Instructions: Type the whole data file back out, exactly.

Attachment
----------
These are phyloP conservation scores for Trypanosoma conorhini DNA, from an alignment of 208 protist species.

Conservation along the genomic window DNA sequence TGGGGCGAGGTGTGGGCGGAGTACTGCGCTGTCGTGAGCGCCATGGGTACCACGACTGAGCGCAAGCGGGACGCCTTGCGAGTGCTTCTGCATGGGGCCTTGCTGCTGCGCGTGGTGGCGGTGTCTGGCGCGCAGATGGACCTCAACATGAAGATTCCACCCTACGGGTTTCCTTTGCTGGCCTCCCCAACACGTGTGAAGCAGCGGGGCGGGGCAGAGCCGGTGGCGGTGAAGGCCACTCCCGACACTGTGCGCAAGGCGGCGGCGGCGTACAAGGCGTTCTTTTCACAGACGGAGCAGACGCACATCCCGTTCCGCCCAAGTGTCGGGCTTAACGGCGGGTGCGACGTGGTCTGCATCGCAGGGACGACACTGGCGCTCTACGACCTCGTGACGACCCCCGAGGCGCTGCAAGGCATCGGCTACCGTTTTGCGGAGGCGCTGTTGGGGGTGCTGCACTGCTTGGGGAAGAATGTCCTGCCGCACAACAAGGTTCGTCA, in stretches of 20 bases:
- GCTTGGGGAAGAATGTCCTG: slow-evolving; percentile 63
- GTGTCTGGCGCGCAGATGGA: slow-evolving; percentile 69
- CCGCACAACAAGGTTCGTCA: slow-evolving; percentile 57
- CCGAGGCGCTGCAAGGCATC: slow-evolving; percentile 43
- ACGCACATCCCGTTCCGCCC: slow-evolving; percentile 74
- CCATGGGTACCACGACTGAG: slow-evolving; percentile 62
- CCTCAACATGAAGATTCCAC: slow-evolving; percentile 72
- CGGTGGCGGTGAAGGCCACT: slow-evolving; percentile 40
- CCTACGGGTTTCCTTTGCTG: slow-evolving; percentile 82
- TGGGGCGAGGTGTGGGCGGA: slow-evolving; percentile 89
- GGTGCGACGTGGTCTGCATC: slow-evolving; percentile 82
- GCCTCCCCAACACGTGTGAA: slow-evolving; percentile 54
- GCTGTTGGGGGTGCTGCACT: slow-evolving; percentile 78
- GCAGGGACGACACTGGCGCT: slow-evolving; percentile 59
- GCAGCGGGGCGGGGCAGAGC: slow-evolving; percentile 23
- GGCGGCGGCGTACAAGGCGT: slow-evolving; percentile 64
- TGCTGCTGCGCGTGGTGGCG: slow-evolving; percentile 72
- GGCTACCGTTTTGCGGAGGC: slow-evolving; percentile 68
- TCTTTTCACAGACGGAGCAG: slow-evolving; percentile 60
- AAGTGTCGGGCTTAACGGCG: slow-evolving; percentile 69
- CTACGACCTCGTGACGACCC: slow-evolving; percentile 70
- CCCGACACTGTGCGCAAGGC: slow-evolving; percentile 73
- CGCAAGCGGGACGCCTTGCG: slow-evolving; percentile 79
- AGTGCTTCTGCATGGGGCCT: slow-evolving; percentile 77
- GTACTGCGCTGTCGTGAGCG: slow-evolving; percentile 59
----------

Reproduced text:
These are phyloP conservation scores for Trypanosoma conorhini DNA, from an alignment of 208 protist species.

Conservation along the genomic window DNA sequence TGGGGCGAGGTGTGGGCGGAGTACTGCGCTGTCGTGAGCGCCATGGGTACCACGACTGAGCGCAAGCGGGACGCCTTGCGAGTGCTTCTGCATGGGGCCTTGCTGCTGCGCGTGGTGGCGGTGTCTGGCGCGCAGATGGACCTCAACATGAAGATTCCACCCTACGGGTTTCCTTTGCTGGCCTCCCCAACACGTGTGAAGCAGCGGGGCGGGGCAGAGCCGGTGGCGGTGAAGGCCACTCCCGACACTGTGCGCAAGGCGGCGGCGGCGTACAAGGCGTTCTTTTCACAGACGGAGCAGACGCACATCCCGTTCCGCCCAAGTGTCGGGCTTAACGGCGGGTGCGACGTGGTCTGCATCGCAGGGACGACACTGGCGCTCTACGACCTCGTGACGACCCCCGAGGCGCTGCAAGGCATCGGCTACCGTTTTGCGGAGGCGCTGTTGGGGGTGCTGCACTGCTTGGGGAAGAATGTCCTGCCGCACAACAAGGTTCGTCA, in stretches of 20 bases:
- GCTTGGGGAAGAATGTCCTG: slow-evolving; percentile 63
- GTGTCTGGCGCGCAGATGGA: slow-evolving; percentile 69
- CCGCACAACAAGGTTCGTCA: slow-evolving; percentile 57
- CCGAGGCGCTGCAAGGCATC: slow-evolving; percentile 43
- ACGCACATCCCGTTCCGCCC: slow-evolving; percentile 74
- CCATGGGTACCACGACTGAG: slow-evolving; percentile 62
- CCTCAACATGAAGATTCCAC: slow-evolving; percentile 72
- CGGTGGCGGTGAAGGCCACT: slow-evolving; percentile 40
- CCTACGGGTTTCCTTTGCTG: slow-evolving; percentile 82
- TGGGGCGAGGTGTGGGCGGA: slow-evolving; percentile 89
- GGTGCGACGTGGTCTGCATC: slow-evolving; percentile 82
- GCCTCCCCAACACGTGTGAA: slow-evolving; percentile 54
- GCTGTTGGGGGTGCTGCACT: slow-evolving; percentile 78
- GCAGGGACGACACTGGCGCT: slow-evolving; percentile 59
- GCAGCGGGGCGGGGCAGAGC: slow-evolving; percentile 23
- GGCGGCGGCGTACAAGGCGT: slow-evolving; percentile 64
- TGCTGCTGCGCGTGGTGGCG: slow-evolving; percentile 72
- GGCTACCGTTTTGCGGAGGC: slow-evolving; percentile 68
- TCTTTTCACAGACGGAGCAG: slow-evolving; percentile 60
- AAGTGTCGGGCTTAACGGCG: slow-evolving; percentile 69
- CTACGACCTCGTGACGACCC: slow-evolving; percentile 70
- CCCGACACTGTGCGCAAGGC: slow-evolving; percentile 73
- CGCAAGCGGGACGCCTTGCG: slow-evolving; percentile 79
- AGTGCTTCTGCATGGGGCCT: slow-evolving; percentile 77
- GTACTGCGCTGTCGTGAGCG: slow-evolving; percentile 59